There’s a new open-source project to detect cellphone-snooping technology

The EFF's Crocodile Hunter includes an API that gathers data on IMSI catchers and shares it with other researchers.
Wikicommons photo CC2.0

In October 2016, during popular protests against the Dakota Access Pipeline, a technologist named Cooper Quintin took a red-eye flight from San Francisco to North Dakota and made his way to the Standing Rock Reservation.

There had been reports of police surveillance of the protesters, and Quintin suspected that involved a device known as an IMSI catcher or cell-site simulator. The technology, sometimes referred to as a Stingray, spoofs a cellular tower, tricking your phone into revealing its location. From there, data-stealing attacks on the phone are possible. Police and spies use the gear for surveillance.

At Standing Rock, Quintin took out his software-defined radio, scanning for abnormal signals, and opened up an Android app known for spotting IMSI catchers. He didn’t get any hits.

“I had no idea what I was doing,” said Quintin, a security researcher at the nonprofit Electronic Frontier Foundation. He was using technology designed for 2G wireless networks, leaving him blind to IMSI catchers on 4G networks, if they were indeed there.


Nearly four years later, he has a better idea of what he’s doing. This week, Quintin and an EFF colleague who goes by Yomna are releasing an open-source project they designed to track IMSI catchers running on 4G networks. The Crocodile Hunter, as the software and hardware kit is called, includes code that measures an area’s cellular network, and an application programming interface that gathers data and shares it with other researchers.

“None of the previous IMSI catcher detector apps really do the job anymore,” Quintin said in a video recording to be shown Thursday at the DEF CON virtual hacking conference.

The goal is to hone the Crocodile Hunter’s accuracy over time to more clearly map where mobile-surveillance devices are deployed. “I’m specifically interested in how often they are being used to spy on protests and uprisings in the U.S. and around the world,” Quintin told CyberScoop. The gear will be tested in Washington, D.C., and New York City, and in Latin America through the Fake Antenna Detection Project, he said.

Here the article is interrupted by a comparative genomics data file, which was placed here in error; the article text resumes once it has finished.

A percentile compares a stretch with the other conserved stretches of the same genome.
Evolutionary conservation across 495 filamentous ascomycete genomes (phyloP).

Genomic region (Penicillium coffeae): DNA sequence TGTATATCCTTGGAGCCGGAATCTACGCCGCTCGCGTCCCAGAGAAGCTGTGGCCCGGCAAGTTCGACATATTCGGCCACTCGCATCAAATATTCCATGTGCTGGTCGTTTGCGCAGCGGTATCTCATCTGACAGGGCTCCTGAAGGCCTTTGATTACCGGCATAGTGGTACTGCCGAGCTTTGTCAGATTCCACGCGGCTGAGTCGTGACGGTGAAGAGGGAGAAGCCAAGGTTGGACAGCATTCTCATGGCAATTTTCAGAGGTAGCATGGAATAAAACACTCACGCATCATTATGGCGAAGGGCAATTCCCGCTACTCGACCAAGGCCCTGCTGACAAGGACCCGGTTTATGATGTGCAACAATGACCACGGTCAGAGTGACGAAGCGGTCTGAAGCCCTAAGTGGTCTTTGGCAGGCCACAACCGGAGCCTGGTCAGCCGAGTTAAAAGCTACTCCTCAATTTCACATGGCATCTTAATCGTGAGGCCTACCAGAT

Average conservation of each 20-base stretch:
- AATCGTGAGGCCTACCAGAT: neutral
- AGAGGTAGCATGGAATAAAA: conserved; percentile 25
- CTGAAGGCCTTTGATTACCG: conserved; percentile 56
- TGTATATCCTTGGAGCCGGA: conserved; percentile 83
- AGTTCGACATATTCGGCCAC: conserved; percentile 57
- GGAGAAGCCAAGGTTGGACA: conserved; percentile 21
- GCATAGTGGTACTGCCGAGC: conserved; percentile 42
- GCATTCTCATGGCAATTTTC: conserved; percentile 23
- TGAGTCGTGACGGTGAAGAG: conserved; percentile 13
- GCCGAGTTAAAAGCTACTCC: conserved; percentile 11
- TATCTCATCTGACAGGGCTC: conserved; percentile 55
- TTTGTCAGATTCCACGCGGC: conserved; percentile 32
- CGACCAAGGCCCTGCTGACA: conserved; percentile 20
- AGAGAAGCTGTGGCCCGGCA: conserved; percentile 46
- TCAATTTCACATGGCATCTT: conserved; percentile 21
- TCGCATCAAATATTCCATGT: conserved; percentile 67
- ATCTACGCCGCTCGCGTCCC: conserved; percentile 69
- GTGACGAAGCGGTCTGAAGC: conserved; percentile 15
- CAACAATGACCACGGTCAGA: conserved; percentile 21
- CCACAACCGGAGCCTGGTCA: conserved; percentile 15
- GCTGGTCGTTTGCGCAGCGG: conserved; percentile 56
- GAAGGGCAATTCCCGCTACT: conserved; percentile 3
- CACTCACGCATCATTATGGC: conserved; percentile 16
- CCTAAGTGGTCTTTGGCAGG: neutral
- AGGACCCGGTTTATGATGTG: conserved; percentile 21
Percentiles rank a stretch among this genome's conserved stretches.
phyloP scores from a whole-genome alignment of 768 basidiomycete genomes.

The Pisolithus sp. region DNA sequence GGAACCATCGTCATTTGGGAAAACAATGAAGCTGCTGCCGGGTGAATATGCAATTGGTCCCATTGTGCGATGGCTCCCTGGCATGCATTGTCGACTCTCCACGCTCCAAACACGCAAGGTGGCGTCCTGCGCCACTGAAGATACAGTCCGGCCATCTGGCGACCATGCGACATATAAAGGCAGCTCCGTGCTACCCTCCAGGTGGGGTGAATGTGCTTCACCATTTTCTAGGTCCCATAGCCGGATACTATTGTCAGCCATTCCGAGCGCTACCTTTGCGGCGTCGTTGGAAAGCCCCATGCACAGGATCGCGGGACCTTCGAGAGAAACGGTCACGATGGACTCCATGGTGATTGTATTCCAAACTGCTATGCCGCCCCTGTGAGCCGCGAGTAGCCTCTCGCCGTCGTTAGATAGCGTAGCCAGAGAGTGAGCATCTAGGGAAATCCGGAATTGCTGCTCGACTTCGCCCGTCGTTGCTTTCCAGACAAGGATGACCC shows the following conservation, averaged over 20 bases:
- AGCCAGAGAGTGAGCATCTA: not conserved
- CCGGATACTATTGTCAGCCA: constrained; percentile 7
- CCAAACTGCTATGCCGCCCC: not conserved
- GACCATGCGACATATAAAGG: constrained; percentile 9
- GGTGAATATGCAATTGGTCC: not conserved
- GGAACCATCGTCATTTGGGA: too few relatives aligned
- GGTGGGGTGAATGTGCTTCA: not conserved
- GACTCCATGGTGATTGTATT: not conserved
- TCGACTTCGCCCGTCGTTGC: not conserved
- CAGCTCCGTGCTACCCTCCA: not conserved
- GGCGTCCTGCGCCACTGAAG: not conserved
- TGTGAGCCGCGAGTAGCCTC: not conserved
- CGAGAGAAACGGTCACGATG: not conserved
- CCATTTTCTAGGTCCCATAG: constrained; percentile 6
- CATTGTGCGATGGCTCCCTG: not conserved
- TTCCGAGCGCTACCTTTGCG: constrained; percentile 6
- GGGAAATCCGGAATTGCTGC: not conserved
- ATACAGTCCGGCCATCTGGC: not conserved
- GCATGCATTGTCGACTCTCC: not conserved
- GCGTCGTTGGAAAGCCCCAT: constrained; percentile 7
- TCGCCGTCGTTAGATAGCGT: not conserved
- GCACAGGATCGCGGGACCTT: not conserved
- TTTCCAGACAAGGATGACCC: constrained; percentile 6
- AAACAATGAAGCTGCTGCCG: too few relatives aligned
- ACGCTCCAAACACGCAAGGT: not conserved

If the tech works, it should get plenty of hits. Cell-site simulators have long been popular with both local cops and federal law enforcement agencies. The Department of Homeland Security’s Immigration and Customs Enforcement agency used the devices more than 400 times from 2017 to 2019, according to government records obtained by the American Civil Liberties Union.

There’s also the chance that the Crocodile Hunter will stumble upon an espionage operation. In March 2018, DHS’s cybersecurity agency acknowledged that there appeared to be unauthorized IMSI catchers in the Washington, D.C., area. A subsequent report from Politico said Israeli spies were likely involved.


In hunting for IMSI catchers, technology only gets you so far. Once you have accurate coordinates of a suspicious cellular base station, you typically have to uncover the device in person. If the Crocodile Hunter gains traction, that could lead to some awkward encounters between tech-savvy sleuths and whoever is on the other end of the signal. “I have no idea how I would react in that situation,” Quintin said of the possibility of a run-in with a spy.

Sean Lyngaas

Written by Sean Lyngaas

Sean Lyngaas is CyberScoop’s Senior Reporter covering the Department of Homeland Security and Congress. He was previously a freelance journalist in West Africa, where he covered everything from a presidential election in Ghana to military mutinies in Ivory Coast for The New York Times. Lyngaas’ reporting also has appeared in The Washington Post, The Economist and the BBC, among other outlets. His investigation of cybersecurity issues in the nuclear sector, backed by a grant from the Pulitzer Center on Crisis Reporting, won plaudits from industrial security experts. He was previously a reporter with Federal Computer Week and, before that, with Smart Grid Today. Sean earned a B.A. in public policy from Duke University and an M.A. in International Relations from The Fletcher School of Law and Diplomacy at Tufts University.

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